bellum paxque wrote:I'll add my own acclamation to Ursula Le Guin. I haven't read many of her novels yet, but The Left Hand of Darkness is definitely a winner.

My own recommendation is Ender's Game, by Orson Scott Card.
David
Ok....that seals it......Le Guin it is!! I have read Ender's Game...fairly recently even. I have also read Card's whole Seventh Son series (actually I haven't read the final book yet because a friend of mine said it sucked) and I enjoyed it. I read one or two of his other Ender books, but I wasn't nearly as impressed. They've been talking about making Ender's Game into a movie for quite a while....that will be one on the top of my summer to see list!
mariek wrote:One of my faves is Snow Crash by Neal Stephenson. The title is Le Samouraï Virtuel, if you want to read it in French. :D
Sorry....don't know French...but I will check it out in English.

Thanks a lot for all of the suggestions textkittens! I now have a good list of new books to check out!

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Post by annis » Tue Jul 11, 2006 12:57 pm

Absolutely LeGuin. If you can find them, some of Herbert's shorter novels are quite good. I also second Bujold for entertaining writing. The Miles Vorkosigan books are popular, though I have to say I find the characters of his parents more interesting than him.

C.J. Cherryh - former Latin teacher, trained in history — writes some of the best political SF. I suspect she is fond of Tacitus. In any case, Downbelow Station should be on anyone's required reading list, and probably Cyteen. The Chanur books are popular, but I quite like the recent Atevi books (the "foreigner universe"), but that may just be because the main character is a linguist. If you can find it, Cuckoo's Egg is a strange little book one should read and then wonder how on earth it got published.

I would consider the short stories of James Tiptree, Jr. (really Anne Sheldon) required reading.

Other good authors that come to mind randomly: Vernor Vinge (A Fire Upon the Deep and A Deepness in the Sky in that order); Julie E. Czerneda (darker writing); China Mieville (very dark, mind-bendingly strange, Trotskyite). If you like fantasy at all, I love Patricia McKillip, who writes tiny little books that are at least as disorienting as actually being kidnapped by the faeries.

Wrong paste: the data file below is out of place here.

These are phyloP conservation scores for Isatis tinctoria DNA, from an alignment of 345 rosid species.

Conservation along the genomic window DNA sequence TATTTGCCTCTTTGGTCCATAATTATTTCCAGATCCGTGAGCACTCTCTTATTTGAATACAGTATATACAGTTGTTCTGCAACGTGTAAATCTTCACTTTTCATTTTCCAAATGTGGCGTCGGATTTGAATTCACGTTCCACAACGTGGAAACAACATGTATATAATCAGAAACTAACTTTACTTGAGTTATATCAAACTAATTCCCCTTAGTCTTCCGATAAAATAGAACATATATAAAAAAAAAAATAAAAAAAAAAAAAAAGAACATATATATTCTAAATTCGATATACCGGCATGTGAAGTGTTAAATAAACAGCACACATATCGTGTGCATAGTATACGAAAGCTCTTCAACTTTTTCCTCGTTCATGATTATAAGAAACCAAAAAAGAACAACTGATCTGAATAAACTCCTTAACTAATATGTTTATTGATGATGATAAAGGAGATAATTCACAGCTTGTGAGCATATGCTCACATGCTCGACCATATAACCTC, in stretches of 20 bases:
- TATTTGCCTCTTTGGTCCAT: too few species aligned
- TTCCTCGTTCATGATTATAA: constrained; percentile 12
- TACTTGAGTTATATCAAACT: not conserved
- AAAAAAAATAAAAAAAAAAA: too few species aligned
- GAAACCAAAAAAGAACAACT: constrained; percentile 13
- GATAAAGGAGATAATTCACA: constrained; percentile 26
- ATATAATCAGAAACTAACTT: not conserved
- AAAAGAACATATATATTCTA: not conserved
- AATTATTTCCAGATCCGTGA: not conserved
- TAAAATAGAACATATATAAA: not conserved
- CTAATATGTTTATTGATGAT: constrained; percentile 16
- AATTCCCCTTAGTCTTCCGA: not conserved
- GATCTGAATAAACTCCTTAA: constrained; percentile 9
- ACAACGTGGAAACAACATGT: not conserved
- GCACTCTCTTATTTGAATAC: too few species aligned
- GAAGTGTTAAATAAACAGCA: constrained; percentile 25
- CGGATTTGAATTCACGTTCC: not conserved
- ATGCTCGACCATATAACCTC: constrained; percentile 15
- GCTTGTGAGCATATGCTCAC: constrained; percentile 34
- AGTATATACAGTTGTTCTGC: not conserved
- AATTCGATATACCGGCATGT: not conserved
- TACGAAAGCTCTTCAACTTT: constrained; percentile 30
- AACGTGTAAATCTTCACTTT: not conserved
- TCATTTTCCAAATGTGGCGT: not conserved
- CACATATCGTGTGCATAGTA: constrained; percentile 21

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Post by klewlis » Tue Jul 11, 2006 2:20 pm

I've got a bunch of books going right now, which is not like me (I usually like to finish one or two at a time...). They are not academic:

The Queen's Slave Trader, by Nick Hazlewood (excellent book, btw)
Oliver Twist, Dickens
The Roman Republic, Michael Crawford
Fast Track, Suzy Favor Hamilton

and on the pile:
Chomsky's Turning the Tide (an old one)

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Post by mariek » Tue Jul 11, 2006 4:19 pm

Kopio wrote:
mariek wrote:One of my faves is Snow Crash by Neal Stephenson. The title is Le Samouraï Virtuel, if you want to read it in French. :D
Sorry....don't know French...but I will check it out in English.
It's not for everyone, however if you enjoy Snow Crash, you should check out his other novel, The Diamond Age. The Diamond Age is in some ways a better book, but you will get lots of laughs reading Snow Crash, it's just a really fast & fun read.

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Post by perispomenon » Tue Jul 11, 2006 5:38 pm

Not sci-fi but I'm currently reading

'The Oracle; the lost secrets and hidden message of ancient Delphi' by William J. Broad.

Just finished Carcopino's 'Daily life in ancient Rome' (just a tad disappointing, perhaps because it is a book from quite a while ago and I just can't relate to it that much anymore: there are a lot of moral judgements in there)